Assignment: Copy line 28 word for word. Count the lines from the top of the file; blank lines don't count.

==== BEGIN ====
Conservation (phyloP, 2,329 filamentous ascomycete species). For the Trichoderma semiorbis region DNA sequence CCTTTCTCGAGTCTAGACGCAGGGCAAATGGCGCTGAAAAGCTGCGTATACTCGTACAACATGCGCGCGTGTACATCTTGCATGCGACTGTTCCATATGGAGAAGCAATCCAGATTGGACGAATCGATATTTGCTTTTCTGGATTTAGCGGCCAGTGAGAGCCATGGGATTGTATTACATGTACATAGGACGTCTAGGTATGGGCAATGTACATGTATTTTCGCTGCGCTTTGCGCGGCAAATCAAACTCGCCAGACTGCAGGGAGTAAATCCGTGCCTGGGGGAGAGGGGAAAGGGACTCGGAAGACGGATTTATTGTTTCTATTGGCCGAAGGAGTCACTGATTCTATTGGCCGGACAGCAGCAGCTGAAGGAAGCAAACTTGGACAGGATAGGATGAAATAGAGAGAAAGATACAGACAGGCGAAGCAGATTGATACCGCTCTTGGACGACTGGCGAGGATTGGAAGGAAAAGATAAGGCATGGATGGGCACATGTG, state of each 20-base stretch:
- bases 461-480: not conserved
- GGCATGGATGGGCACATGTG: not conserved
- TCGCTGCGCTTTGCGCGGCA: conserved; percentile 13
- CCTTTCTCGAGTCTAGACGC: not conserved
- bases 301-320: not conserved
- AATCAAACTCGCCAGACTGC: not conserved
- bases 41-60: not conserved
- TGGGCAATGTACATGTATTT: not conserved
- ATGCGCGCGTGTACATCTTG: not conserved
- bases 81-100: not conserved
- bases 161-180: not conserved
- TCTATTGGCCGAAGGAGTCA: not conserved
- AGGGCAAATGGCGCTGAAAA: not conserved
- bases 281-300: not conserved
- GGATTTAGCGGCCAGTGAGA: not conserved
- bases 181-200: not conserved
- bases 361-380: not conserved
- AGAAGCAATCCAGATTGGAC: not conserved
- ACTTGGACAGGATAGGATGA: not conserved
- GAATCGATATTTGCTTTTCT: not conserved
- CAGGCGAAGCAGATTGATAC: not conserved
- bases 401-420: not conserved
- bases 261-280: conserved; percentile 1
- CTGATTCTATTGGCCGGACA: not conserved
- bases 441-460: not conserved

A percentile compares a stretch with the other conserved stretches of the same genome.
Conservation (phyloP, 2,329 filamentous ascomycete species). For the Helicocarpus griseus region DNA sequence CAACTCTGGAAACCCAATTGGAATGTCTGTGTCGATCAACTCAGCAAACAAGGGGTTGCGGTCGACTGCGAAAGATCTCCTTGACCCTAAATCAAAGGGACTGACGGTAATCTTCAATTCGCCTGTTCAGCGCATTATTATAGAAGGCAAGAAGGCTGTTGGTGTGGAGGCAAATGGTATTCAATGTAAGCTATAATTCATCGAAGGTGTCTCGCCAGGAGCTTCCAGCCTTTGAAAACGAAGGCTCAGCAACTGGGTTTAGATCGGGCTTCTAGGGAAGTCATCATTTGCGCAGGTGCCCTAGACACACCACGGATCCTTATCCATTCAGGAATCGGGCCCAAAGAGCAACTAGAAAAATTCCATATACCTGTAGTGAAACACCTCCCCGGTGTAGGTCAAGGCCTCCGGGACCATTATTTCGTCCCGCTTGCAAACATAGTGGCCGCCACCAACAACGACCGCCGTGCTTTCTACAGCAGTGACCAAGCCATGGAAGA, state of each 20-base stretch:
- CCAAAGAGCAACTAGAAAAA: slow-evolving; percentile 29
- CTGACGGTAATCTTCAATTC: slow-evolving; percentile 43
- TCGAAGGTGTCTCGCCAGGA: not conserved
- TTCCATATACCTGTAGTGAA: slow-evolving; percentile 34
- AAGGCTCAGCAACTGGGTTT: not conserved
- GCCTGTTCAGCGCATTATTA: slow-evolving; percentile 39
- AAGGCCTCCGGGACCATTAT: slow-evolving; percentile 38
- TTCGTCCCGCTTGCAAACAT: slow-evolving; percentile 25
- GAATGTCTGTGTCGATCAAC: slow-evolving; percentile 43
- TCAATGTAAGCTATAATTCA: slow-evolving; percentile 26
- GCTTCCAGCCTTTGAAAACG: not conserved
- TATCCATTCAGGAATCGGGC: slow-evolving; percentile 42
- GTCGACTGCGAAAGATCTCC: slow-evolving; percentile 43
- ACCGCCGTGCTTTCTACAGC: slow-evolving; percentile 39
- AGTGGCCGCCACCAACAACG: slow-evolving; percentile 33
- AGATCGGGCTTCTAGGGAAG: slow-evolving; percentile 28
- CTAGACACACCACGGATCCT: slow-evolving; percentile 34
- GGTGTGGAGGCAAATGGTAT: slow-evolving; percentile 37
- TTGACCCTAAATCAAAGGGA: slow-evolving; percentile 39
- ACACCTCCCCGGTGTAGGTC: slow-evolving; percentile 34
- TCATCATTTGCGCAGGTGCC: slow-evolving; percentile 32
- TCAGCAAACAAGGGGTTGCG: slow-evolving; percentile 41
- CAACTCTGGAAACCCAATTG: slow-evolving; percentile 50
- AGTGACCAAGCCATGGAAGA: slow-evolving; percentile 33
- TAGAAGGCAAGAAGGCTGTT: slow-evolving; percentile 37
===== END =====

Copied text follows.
Conservation (phyloP, 2,329 filamentous ascomycete species). For the Helicocarpus griseus region DNA sequence CAACTCTGGAAACCCAATTGGAATGTCTGTGTCGATCAACTCAGCAAACAAGGGGTTGCGGTCGACTGCGAAAGATCTCCTTGACCCTAAATCAAAGGGACTGACGGTAATCTTCAATTCGCCTGTTCAGCGCATTATTATAGAAGGCAAGAAGGCTGTTGGTGTGGAGGCAAATGGTATTCAATGTAAGCTATAATTCATCGAAGGTGTCTCGCCAGGAGCTTCCAGCCTTTGAAAACGAAGGCTCAGCAACTGGGTTTAGATCGGGCTTCTAGGGAAGTCATCATTTGCGCAGGTGCCCTAGACACACCACGGATCCTTATCCATTCAGGAATCGGGCCCAAAGAGCAACTAGAAAAATTCCATATACCTGTAGTGAAACACCTCCCCGGTGTAGGTCAAGGCCTCCGGGACCATTATTTCGTCCCGCTTGCAAACATAGTGGCCGCCACCAACAACGACCGCCGTGCTTTCTACAGCAGTGACCAAGCCATGGAAGA, state of each 20-base stretch: